Saturday, July 16, 2011

Problems with Poetry 1: Critiquing Other’s Work

A couple of weeks ago I wrote a post on how to take criticism on your poems. I suggest that you all go read that before proceeding here, where I’m going to talk about how to critique someone else’s poems.

Firstly, I suggest you read the poem over a couple times. If it’s really long (think Paradise Lost) then you don’t need to do this, but since most poems are less than 300 words you can probably afford to read it through about three times to get a good feel for it. Before starting to write your critique you should make sure you know what the poem is talking about. It’s often helpful to include a quick, one-sentence summary of the poem in your review, just so the writer knows if it’s too clear, or not clear enough.

Then, you’ll want to give some advice. Remember, be specific. It doesn’t help at all to say ‘I noticed some problems with the rhythm.’ Instead, say ‘The last line of the third stanza is a little too long.’ Also, don’t just say you liked the feeling of the poem. Say exactly what you liked. Poem critiques seem to be very vague, but those don’t help the poem.

Here are a couple specific things you can watch out for:
1.       Rhythmic problems. If you find yourself stumbling over words then they should probably re-word it. Tell them where you stumbled and why. You can give them a suggestion for how to fix it, but don’t expect them to use your exact words. It is their poem, after all.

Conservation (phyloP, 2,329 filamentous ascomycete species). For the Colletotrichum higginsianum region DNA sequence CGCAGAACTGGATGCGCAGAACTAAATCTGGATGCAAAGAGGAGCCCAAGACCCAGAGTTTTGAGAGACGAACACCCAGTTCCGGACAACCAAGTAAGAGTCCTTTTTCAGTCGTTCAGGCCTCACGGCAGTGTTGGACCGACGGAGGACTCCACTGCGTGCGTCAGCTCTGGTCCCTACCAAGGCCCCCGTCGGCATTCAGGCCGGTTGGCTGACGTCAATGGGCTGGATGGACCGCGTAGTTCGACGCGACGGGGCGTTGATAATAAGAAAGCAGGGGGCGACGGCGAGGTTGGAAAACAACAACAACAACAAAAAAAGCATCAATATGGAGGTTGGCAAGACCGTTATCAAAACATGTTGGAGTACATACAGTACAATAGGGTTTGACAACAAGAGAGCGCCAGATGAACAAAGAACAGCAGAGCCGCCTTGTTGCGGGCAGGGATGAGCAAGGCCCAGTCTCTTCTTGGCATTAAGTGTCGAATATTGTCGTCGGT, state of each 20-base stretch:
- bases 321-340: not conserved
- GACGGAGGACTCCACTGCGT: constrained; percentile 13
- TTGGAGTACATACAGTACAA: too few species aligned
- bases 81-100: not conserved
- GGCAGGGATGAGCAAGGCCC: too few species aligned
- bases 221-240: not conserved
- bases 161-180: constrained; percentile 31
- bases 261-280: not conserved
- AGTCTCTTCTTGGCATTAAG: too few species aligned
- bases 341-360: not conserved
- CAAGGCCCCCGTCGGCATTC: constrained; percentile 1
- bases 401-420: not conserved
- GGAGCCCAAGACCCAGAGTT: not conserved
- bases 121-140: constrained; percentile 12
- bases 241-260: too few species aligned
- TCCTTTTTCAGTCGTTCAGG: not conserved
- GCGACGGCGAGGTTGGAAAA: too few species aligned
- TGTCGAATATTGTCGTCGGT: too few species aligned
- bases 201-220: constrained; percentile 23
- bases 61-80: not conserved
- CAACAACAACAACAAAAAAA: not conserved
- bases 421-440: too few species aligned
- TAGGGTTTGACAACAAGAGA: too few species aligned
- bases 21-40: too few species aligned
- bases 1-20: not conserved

2.       Boring words. This especially applies to rhyming poems. If I see one more person rhyme ‘night’ and ‘light’ and ‘bright’ then I’m going to hurt them…  Also, check for generic words like laugh, sing, night, day, happy, sad, gone, life, death, etc. Poetry is about being original, and those words aren’t going to help.
3.       Boring expressions. Writing about ‘a night black as ink’ or ‘silky smooth hair’ or something like that will just make the poem feel cliché. Point out any clichés you notice.

And of course, remember to be balanced. Don’t just point out the problems; make sure to mention exactly what you like. Be specific, but talk a bit about big picture stuff. In short, write a thoughtful, helpful critique, just as if you were reading a short story or novel. Why not head right over to and read some poetry right now?

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